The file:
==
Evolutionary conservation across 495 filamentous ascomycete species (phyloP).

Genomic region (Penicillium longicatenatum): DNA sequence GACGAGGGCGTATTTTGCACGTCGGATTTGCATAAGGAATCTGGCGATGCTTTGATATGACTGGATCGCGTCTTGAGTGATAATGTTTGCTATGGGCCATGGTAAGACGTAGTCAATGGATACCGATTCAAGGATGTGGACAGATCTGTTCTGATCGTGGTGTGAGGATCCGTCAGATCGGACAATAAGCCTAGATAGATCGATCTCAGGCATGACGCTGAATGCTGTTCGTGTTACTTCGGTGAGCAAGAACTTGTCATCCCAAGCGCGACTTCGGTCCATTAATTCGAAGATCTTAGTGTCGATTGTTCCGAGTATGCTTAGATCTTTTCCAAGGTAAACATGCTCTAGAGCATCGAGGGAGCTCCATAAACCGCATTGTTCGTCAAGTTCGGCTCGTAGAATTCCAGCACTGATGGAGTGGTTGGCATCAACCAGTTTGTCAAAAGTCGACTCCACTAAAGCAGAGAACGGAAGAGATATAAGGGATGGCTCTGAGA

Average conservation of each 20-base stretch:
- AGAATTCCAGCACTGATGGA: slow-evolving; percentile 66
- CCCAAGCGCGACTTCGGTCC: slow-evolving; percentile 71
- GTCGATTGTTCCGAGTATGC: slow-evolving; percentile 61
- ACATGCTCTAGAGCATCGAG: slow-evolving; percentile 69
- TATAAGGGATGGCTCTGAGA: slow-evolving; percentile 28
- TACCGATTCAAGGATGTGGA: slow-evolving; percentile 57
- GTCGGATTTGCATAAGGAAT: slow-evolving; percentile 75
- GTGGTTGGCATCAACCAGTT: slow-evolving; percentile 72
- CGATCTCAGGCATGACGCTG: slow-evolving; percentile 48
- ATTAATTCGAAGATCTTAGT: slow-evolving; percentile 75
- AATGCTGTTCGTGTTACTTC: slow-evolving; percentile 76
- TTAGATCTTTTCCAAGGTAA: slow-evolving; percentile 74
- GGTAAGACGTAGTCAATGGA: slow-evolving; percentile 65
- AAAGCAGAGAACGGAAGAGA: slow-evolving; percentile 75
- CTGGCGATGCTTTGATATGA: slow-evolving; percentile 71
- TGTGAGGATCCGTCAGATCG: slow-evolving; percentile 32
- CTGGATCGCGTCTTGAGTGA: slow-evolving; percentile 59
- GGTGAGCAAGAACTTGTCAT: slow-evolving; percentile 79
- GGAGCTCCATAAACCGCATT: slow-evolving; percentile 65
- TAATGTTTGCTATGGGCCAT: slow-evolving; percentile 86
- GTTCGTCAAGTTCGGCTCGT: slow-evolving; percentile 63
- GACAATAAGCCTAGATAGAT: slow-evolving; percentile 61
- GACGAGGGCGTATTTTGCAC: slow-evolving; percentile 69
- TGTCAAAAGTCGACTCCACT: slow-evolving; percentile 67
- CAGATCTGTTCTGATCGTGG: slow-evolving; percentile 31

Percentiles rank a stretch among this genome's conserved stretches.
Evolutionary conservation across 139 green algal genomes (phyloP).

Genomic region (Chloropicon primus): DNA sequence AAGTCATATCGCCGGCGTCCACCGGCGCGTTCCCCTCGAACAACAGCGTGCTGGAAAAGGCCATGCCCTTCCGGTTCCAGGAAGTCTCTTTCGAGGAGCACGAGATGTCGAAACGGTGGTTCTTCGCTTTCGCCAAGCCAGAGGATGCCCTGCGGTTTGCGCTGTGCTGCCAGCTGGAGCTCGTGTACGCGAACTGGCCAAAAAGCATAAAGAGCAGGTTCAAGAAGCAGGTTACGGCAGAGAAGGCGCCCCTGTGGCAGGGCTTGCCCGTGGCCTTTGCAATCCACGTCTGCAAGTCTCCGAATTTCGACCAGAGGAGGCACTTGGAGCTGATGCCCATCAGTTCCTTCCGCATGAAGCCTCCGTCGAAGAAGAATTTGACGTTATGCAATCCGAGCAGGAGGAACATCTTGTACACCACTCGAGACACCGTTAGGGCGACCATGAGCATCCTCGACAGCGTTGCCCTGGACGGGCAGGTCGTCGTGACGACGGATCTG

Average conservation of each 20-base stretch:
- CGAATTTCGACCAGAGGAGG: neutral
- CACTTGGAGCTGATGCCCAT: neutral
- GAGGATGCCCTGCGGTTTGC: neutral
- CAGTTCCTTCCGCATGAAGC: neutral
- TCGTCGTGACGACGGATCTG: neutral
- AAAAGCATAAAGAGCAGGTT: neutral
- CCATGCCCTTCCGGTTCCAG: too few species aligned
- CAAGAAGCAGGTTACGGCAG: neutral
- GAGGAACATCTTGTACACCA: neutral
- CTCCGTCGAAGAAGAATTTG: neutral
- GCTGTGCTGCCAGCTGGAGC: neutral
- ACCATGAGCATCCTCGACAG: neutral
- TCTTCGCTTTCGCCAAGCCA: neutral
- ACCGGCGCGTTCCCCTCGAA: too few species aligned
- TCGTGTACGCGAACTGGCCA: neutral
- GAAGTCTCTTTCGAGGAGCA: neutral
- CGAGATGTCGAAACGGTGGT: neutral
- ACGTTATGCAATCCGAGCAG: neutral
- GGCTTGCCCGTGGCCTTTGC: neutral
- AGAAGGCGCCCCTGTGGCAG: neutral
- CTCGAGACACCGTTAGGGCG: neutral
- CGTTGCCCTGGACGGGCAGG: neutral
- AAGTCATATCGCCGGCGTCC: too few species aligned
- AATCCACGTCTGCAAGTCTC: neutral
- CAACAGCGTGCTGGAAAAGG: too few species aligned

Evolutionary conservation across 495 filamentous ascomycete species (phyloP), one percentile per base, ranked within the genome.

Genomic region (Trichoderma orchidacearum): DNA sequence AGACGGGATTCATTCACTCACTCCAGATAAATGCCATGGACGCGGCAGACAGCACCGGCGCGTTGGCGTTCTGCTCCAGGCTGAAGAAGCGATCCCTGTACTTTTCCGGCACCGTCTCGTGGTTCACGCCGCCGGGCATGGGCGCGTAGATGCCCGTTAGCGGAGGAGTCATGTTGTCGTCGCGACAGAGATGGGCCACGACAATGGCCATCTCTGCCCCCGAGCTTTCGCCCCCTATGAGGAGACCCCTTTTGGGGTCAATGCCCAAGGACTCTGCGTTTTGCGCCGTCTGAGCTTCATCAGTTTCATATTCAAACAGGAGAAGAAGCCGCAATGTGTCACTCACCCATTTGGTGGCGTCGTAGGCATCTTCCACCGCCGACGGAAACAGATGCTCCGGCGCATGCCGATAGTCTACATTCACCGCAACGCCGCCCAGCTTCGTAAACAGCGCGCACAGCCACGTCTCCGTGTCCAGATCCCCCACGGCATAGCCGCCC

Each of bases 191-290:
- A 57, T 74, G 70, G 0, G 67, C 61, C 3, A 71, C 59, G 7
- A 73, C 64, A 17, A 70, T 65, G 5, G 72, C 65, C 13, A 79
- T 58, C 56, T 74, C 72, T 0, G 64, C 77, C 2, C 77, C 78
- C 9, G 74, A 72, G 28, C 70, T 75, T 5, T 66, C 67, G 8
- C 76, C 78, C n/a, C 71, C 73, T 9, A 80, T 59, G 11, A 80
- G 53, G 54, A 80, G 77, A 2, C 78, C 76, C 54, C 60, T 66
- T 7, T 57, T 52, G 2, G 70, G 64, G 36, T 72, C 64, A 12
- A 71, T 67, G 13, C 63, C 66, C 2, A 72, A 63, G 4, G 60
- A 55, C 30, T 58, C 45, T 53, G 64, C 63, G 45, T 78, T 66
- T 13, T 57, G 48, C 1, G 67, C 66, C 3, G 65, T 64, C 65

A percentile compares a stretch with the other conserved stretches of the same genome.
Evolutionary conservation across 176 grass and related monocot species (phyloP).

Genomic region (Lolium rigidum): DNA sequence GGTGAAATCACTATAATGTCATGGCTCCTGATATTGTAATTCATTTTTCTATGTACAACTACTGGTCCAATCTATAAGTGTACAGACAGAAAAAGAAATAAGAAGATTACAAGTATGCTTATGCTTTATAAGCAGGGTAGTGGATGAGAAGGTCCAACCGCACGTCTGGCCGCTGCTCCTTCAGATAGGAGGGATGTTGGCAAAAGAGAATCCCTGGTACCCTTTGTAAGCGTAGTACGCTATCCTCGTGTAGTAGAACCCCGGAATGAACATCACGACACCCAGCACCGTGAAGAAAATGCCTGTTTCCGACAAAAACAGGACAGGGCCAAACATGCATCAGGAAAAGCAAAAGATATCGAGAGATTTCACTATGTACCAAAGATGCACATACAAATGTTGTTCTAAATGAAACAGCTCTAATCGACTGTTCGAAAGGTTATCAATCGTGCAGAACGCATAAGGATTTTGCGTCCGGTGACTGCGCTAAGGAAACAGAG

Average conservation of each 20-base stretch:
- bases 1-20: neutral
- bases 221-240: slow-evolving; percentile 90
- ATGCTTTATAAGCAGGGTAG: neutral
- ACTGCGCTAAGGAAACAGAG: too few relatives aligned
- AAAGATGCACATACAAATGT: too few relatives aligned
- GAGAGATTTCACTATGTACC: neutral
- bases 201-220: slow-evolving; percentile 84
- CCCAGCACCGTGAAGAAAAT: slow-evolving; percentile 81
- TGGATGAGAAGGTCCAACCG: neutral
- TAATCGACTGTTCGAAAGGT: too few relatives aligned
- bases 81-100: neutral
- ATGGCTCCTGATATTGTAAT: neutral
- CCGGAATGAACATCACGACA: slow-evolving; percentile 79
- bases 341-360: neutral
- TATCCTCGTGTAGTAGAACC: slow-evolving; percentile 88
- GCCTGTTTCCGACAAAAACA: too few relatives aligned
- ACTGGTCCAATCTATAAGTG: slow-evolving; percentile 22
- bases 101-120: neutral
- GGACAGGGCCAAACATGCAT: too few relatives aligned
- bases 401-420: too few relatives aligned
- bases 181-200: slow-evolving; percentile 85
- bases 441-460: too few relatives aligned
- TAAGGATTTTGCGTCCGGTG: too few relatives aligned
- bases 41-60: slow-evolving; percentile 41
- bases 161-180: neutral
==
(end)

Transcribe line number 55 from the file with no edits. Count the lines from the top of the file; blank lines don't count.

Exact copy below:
- AAGTCATATCGCCGGCGTCC: too few species aligned